The effect of a sting varies from one person to the next. Even relatively harmless jellyfish can cause an allergic reaction in some, whereas others just feel a slight temporary itch. There is some evidence that people who tend to develop allergies are more vulnerable, as are those who have been in contact with venomous marine creatures before and are consequently sensitised. But there are simple precautions that you can take to avoid being stung.


The sheer number of jellyfish in the world’s oceans is on the rise, a direct consequence of the overfishing of their natural predators which include tuna, swordfish and marine turtles. Most jellyfish can cause painful stings by discharging their stinging capsules, which are armed with toxins. The stinging capsules are usually arrayed on their tentacles which they trail behind them. These tentacles can be very long. The tentacles of the dreaded box jellyfish – a species which, fortunately, is not found in the region – can attain lengths of several metres. The average length of tentacles of the species found in the western Indian Ocean is about 30 centimetres. If stung, the pain is typically severe, but of limited duration. Chiropsalmus sp. is probably the most dangerous species in the region. Its sting can lead to shock, difficulty in breathing, abdominal cramps, profuse sweating and can even ultimately lead to death, particularly in children. Its bell is approximately 14 centimetres wide and ten centimetres high and covered with stinging warts. There are up to nine tentacles on each corner of the bell. The animal is occasionally found in inshore waters.

The Sea Nettle (Chrysaora quinquecirrha) is a transparent to pale-pink jellyfish which grows up to 25 centimetres wide. It can be recognised by the sign of a compass on top of the bell. It has four separate mouth-arms, each up to 50 centimetres long, with frilled edges. Its sting can be severe.

The Portuguese Man-of-War (Physalia physalis), which you may see floating along the surface, is not a jellyfish. Rather, it is a colony of polyps, equipped with a gas float. The float can grow up to 15 centimetres, is of a bluish-purplish colour and has a crest. Its strings of batteries of nettle cells can be up to five metres long. Its sting is also severe.

Approximately 50 percent of the jellyfish species known from the region can sting severely. They are less venomous than the Chiropsalmus, but it still would be wise to keep an eye out for all of them. Jellyfish are hard to identify in the water, particularly by a non-specialist, so a good rule is not to enter waters where jellyfish are present.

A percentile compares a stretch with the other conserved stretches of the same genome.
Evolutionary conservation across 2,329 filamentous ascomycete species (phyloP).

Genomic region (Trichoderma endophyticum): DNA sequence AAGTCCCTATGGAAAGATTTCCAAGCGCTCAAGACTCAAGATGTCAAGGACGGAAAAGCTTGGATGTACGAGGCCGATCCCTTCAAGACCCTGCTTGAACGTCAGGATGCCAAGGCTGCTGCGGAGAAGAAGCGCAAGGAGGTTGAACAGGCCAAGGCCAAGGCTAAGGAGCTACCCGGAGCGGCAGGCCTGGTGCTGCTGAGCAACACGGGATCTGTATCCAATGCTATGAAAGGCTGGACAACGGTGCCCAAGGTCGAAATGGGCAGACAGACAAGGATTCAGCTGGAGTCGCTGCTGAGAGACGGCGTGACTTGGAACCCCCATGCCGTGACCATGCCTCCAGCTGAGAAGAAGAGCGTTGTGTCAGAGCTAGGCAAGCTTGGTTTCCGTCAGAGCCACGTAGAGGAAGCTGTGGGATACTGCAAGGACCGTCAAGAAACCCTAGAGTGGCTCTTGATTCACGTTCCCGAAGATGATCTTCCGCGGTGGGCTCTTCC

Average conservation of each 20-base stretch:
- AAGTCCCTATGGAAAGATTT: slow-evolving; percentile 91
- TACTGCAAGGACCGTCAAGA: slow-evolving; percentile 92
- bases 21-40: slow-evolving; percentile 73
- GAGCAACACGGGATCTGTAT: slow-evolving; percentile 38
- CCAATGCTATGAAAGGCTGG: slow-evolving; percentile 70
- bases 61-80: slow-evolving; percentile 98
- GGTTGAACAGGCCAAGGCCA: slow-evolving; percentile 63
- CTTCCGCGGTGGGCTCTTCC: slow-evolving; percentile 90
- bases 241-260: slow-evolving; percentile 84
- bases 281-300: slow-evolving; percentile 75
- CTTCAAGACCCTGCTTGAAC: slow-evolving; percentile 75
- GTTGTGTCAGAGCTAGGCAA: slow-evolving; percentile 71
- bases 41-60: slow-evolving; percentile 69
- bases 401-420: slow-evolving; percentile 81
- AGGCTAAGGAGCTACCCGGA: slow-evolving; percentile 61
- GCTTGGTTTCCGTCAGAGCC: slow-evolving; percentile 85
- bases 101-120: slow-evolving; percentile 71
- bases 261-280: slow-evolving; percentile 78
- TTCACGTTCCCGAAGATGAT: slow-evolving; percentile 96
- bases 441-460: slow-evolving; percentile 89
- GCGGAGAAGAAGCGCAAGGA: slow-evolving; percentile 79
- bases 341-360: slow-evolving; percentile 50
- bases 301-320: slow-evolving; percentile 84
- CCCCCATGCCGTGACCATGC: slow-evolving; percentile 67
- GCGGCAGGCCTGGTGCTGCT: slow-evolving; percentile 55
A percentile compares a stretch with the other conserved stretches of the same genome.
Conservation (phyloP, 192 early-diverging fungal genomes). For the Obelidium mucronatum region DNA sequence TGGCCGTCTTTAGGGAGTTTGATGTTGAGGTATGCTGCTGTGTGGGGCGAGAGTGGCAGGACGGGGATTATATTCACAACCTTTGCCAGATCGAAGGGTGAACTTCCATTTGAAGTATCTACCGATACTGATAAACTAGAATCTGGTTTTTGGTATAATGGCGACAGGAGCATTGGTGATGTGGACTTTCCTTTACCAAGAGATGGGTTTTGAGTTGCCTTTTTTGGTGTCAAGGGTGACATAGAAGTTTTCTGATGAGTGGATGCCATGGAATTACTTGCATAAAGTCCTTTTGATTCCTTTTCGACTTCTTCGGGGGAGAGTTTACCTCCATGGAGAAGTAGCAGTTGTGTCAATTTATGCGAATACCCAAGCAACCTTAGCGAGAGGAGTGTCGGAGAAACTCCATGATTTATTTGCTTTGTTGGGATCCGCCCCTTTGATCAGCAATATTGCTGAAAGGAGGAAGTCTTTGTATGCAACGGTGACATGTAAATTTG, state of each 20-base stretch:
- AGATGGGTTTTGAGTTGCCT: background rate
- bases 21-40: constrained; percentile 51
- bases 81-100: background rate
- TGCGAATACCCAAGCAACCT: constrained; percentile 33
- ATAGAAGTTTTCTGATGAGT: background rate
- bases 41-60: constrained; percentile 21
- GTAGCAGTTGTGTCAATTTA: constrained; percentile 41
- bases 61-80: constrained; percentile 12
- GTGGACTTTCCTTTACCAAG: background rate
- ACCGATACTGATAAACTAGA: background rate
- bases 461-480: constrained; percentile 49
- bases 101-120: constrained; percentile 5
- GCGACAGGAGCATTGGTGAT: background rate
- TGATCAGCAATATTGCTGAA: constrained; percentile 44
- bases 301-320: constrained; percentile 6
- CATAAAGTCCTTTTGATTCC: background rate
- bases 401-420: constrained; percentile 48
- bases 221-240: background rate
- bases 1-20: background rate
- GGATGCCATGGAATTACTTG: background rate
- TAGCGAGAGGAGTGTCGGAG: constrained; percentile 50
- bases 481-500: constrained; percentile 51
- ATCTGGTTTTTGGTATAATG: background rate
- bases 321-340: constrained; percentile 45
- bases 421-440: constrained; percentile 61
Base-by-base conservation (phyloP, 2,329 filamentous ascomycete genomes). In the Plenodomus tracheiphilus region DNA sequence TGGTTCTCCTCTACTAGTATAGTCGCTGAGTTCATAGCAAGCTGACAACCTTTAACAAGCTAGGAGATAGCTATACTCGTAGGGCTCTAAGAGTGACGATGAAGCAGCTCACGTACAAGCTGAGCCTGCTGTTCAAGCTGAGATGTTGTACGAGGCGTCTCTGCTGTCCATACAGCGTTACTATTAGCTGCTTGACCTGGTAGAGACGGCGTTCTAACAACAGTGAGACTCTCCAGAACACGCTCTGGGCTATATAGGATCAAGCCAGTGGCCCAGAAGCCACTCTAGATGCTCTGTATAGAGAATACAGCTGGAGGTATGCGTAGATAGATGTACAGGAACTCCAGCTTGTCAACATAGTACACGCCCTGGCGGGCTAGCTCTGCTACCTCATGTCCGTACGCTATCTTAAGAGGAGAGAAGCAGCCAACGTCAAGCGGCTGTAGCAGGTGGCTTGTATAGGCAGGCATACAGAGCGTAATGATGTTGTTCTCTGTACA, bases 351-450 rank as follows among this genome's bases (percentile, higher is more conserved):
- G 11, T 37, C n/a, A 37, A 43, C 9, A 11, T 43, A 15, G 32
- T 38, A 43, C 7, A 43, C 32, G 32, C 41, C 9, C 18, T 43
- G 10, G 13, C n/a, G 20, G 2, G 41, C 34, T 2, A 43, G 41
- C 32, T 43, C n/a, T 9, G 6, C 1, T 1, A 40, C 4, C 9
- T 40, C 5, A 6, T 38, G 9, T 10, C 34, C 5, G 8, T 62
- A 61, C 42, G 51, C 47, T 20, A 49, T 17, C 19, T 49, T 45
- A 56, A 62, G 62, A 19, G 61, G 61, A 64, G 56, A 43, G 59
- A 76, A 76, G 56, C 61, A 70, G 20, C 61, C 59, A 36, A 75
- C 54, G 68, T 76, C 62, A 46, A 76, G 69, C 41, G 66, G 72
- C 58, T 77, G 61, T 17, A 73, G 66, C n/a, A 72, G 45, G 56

Precautions and treatment

Divers will be protected from jellyfish stings by their wet suit.

When snorkelling it is a good idea to wear a long shirt and pants, or alternatively a thin Lycra suit (also termed “stinger suit”). In addition to protecting you from stings, such apparel will also provide protection against sunburn. Swimmers are the highest risk group for jellyfish stings. Do not swim in waters where there are jellyfish. A good indication are beaches where jellyfish have been washed onto the shore.

If stung, try to keep your calm and get back onto the boat or shore. Carefully remove the remaining tentacles with the help of forceps, a piece of wood or shell. Be very careful not to touch the tentacles! Even when the jellyfish is dead, the stinging cells on the tentacles continue to fire. Wash the affected area with normal household vinegar. (This renders the nettle cells inactive.) Remaining stinging cells, which may not be visible, should be removed by applying a cream or lather (from shaving foam, baking soda paste, talcum powder or flour) and then shaved off with a sharp edge like a ruler or a knife. Often sprinkling sand on the affected area and removing it by the same method will do the job as well. In severe cases, particularly if systemic symptoms start to occur, seek medical help.


There are more than nine species of stingrays in the region. They inhabit inshore areas and often bury themselves in the sand in shallow water.

Stingrays have a tail armed with one or two serrated spines equipped with venom. The spines are sharp, hard and bony, and the two grooves on the underside of each are filled with a venomous tissue. If approached, the ray sometimes displays threat behaviour by raising its tail. Rays won’t attack a human, but may use their spines to protect themselves if they are accidentally stepped on. The tail will flip up and the spine can become embedded in your foot or leg. Wounds may be lacerations or most frequently only a small cut.